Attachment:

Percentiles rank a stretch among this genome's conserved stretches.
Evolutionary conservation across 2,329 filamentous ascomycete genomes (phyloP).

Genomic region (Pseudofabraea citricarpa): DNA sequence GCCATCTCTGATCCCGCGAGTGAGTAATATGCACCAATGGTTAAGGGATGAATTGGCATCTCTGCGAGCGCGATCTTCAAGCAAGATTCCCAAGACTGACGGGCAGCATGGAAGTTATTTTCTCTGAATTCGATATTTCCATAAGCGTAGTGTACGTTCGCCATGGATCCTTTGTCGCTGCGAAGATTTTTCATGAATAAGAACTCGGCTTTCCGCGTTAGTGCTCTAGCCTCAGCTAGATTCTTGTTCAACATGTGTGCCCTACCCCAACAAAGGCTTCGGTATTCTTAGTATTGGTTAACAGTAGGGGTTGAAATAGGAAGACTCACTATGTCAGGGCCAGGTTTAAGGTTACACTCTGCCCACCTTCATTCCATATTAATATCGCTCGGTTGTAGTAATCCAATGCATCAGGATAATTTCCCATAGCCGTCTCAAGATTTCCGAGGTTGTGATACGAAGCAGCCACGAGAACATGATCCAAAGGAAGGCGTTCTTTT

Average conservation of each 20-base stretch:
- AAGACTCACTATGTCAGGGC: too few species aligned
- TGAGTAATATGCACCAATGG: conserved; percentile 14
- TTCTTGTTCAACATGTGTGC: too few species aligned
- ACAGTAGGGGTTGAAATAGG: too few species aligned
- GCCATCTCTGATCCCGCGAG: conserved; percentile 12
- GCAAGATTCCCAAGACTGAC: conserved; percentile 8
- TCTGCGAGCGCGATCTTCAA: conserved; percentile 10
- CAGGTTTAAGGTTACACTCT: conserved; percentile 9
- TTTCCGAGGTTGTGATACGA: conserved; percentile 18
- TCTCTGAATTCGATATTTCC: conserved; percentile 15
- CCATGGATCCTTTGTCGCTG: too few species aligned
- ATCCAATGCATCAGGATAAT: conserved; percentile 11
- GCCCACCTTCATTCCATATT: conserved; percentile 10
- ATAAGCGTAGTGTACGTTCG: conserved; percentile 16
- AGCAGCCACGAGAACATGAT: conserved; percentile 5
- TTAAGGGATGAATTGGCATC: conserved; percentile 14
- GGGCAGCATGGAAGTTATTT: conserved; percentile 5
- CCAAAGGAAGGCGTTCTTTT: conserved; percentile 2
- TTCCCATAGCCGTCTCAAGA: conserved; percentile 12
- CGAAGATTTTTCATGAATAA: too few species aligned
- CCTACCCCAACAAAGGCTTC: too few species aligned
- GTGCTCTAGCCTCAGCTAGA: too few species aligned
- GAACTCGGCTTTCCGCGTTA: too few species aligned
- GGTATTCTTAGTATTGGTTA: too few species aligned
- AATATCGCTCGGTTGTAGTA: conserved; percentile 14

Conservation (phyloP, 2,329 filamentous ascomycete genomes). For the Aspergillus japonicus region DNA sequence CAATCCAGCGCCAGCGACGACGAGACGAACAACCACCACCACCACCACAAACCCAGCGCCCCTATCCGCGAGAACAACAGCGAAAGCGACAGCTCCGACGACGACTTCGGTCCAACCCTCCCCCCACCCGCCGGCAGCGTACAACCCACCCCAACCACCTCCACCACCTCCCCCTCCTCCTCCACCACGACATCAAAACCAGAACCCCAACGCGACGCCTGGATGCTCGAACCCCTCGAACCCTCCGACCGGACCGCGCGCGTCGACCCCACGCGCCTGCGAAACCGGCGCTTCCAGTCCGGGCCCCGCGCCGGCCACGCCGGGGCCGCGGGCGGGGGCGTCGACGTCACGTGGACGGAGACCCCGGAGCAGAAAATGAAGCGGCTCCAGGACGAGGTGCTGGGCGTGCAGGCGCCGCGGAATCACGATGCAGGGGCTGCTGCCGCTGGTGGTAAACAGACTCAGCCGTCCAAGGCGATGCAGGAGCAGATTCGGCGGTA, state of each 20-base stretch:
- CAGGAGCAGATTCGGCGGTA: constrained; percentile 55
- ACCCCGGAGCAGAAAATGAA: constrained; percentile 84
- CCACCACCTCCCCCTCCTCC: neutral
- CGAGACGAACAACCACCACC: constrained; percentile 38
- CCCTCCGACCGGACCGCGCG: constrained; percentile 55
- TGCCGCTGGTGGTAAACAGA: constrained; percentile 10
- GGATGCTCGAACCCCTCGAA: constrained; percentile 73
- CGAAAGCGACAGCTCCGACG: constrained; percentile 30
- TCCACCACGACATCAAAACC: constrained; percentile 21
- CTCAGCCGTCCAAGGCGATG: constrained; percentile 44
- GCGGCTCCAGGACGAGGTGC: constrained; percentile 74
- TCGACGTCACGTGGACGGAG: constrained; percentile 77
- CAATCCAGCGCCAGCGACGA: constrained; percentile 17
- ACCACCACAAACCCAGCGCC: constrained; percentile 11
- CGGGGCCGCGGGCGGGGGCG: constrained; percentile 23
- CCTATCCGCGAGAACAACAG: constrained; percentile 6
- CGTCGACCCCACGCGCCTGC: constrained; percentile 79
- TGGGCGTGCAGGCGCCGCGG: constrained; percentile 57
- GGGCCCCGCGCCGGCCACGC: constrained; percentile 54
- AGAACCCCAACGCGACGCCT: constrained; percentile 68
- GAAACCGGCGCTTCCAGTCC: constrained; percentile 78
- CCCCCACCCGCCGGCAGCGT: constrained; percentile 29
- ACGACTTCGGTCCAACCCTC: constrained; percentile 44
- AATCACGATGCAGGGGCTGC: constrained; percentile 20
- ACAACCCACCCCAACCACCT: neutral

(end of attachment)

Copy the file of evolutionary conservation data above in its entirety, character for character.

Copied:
Percentiles rank a stretch among this genome's conserved stretches.
Evolutionary conservation across 2,329 filamentous ascomycete genomes (phyloP).

Genomic region (Pseudofabraea citricarpa): DNA sequence GCCATCTCTGATCCCGCGAGTGAGTAATATGCACCAATGGTTAAGGGATGAATTGGCATCTCTGCGAGCGCGATCTTCAAGCAAGATTCCCAAGACTGACGGGCAGCATGGAAGTTATTTTCTCTGAATTCGATATTTCCATAAGCGTAGTGTACGTTCGCCATGGATCCTTTGTCGCTGCGAAGATTTTTCATGAATAAGAACTCGGCTTTCCGCGTTAGTGCTCTAGCCTCAGCTAGATTCTTGTTCAACATGTGTGCCCTACCCCAACAAAGGCTTCGGTATTCTTAGTATTGGTTAACAGTAGGGGTTGAAATAGGAAGACTCACTATGTCAGGGCCAGGTTTAAGGTTACACTCTGCCCACCTTCATTCCATATTAATATCGCTCGGTTGTAGTAATCCAATGCATCAGGATAATTTCCCATAGCCGTCTCAAGATTTCCGAGGTTGTGATACGAAGCAGCCACGAGAACATGATCCAAAGGAAGGCGTTCTTTT

Average conservation of each 20-base stretch:
- AAGACTCACTATGTCAGGGC: too few species aligned
- TGAGTAATATGCACCAATGG: conserved; percentile 14
- TTCTTGTTCAACATGTGTGC: too few species aligned
- ACAGTAGGGGTTGAAATAGG: too few species aligned
- GCCATCTCTGATCCCGCGAG: conserved; percentile 12
- GCAAGATTCCCAAGACTGAC: conserved; percentile 8
- TCTGCGAGCGCGATCTTCAA: conserved; percentile 10
- CAGGTTTAAGGTTACACTCT: conserved; percentile 9
- TTTCCGAGGTTGTGATACGA: conserved; percentile 18
- TCTCTGAATTCGATATTTCC: conserved; percentile 15
- CCATGGATCCTTTGTCGCTG: too few species aligned
- ATCCAATGCATCAGGATAAT: conserved; percentile 11
- GCCCACCTTCATTCCATATT: conserved; percentile 10
- ATAAGCGTAGTGTACGTTCG: conserved; percentile 16
- AGCAGCCACGAGAACATGAT: conserved; percentile 5
- TTAAGGGATGAATTGGCATC: conserved; percentile 14
- GGGCAGCATGGAAGTTATTT: conserved; percentile 5
- CCAAAGGAAGGCGTTCTTTT: conserved; percentile 2
- TTCCCATAGCCGTCTCAAGA: conserved; percentile 12
- CGAAGATTTTTCATGAATAA: too few species aligned
- CCTACCCCAACAAAGGCTTC: too few species aligned
- GTGCTCTAGCCTCAGCTAGA: too few species aligned
- GAACTCGGCTTTCCGCGTTA: too few species aligned
- GGTATTCTTAGTATTGGTTA: too few species aligned
- AATATCGCTCGGTTGTAGTA: conserved; percentile 14

Conservation (phyloP, 2,329 filamentous ascomycete genomes). For the Aspergillus japonicus region DNA sequence CAATCCAGCGCCAGCGACGACGAGACGAACAACCACCACCACCACCACAAACCCAGCGCCCCTATCCGCGAGAACAACAGCGAAAGCGACAGCTCCGACGACGACTTCGGTCCAACCCTCCCCCCACCCGCCGGCAGCGTACAACCCACCCCAACCACCTCCACCACCTCCCCCTCCTCCTCCACCACGACATCAAAACCAGAACCCCAACGCGACGCCTGGATGCTCGAACCCCTCGAACCCTCCGACCGGACCGCGCGCGTCGACCCCACGCGCCTGCGAAACCGGCGCTTCCAGTCCGGGCCCCGCGCCGGCCACGCCGGGGCCGCGGGCGGGGGCGTCGACGTCACGTGGACGGAGACCCCGGAGCAGAAAATGAAGCGGCTCCAGGACGAGGTGCTGGGCGTGCAGGCGCCGCGGAATCACGATGCAGGGGCTGCTGCCGCTGGTGGTAAACAGACTCAGCCGTCCAAGGCGATGCAGGAGCAGATTCGGCGGTA, state of each 20-base stretch:
- CAGGAGCAGATTCGGCGGTA: constrained; percentile 55
- ACCCCGGAGCAGAAAATGAA: constrained; percentile 84
- CCACCACCTCCCCCTCCTCC: neutral
- CGAGACGAACAACCACCACC: constrained; percentile 38
- CCCTCCGACCGGACCGCGCG: constrained; percentile 55
- TGCCGCTGGTGGTAAACAGA: constrained; percentile 10
- GGATGCTCGAACCCCTCGAA: constrained; percentile 73
- CGAAAGCGACAGCTCCGACG: constrained; percentile 30
- TCCACCACGACATCAAAACC: constrained; percentile 21
- CTCAGCCGTCCAAGGCGATG: constrained; percentile 44
- GCGGCTCCAGGACGAGGTGC: constrained; percentile 74
- TCGACGTCACGTGGACGGAG: constrained; percentile 77
- CAATCCAGCGCCAGCGACGA: constrained; percentile 17
- ACCACCACAAACCCAGCGCC: constrained; percentile 11
- CGGGGCCGCGGGCGGGGGCG: constrained; percentile 23
- CCTATCCGCGAGAACAACAG: constrained; percentile 6
- CGTCGACCCCACGCGCCTGC: constrained; percentile 79
- TGGGCGTGCAGGCGCCGCGG: constrained; percentile 57
- GGGCCCCGCGCCGGCCACGC: constrained; percentile 54
- AGAACCCCAACGCGACGCCT: constrained; percentile 68
- GAAACCGGCGCTTCCAGTCC: constrained; percentile 78
- CCCCCACCCGCCGGCAGCGT: constrained; percentile 29
- ACGACTTCGGTCCAACCCTC: constrained; percentile 44
- AATCACGATGCAGGGGCTGC: constrained; percentile 20
- ACAACCCACCCCAACCACCT: neutral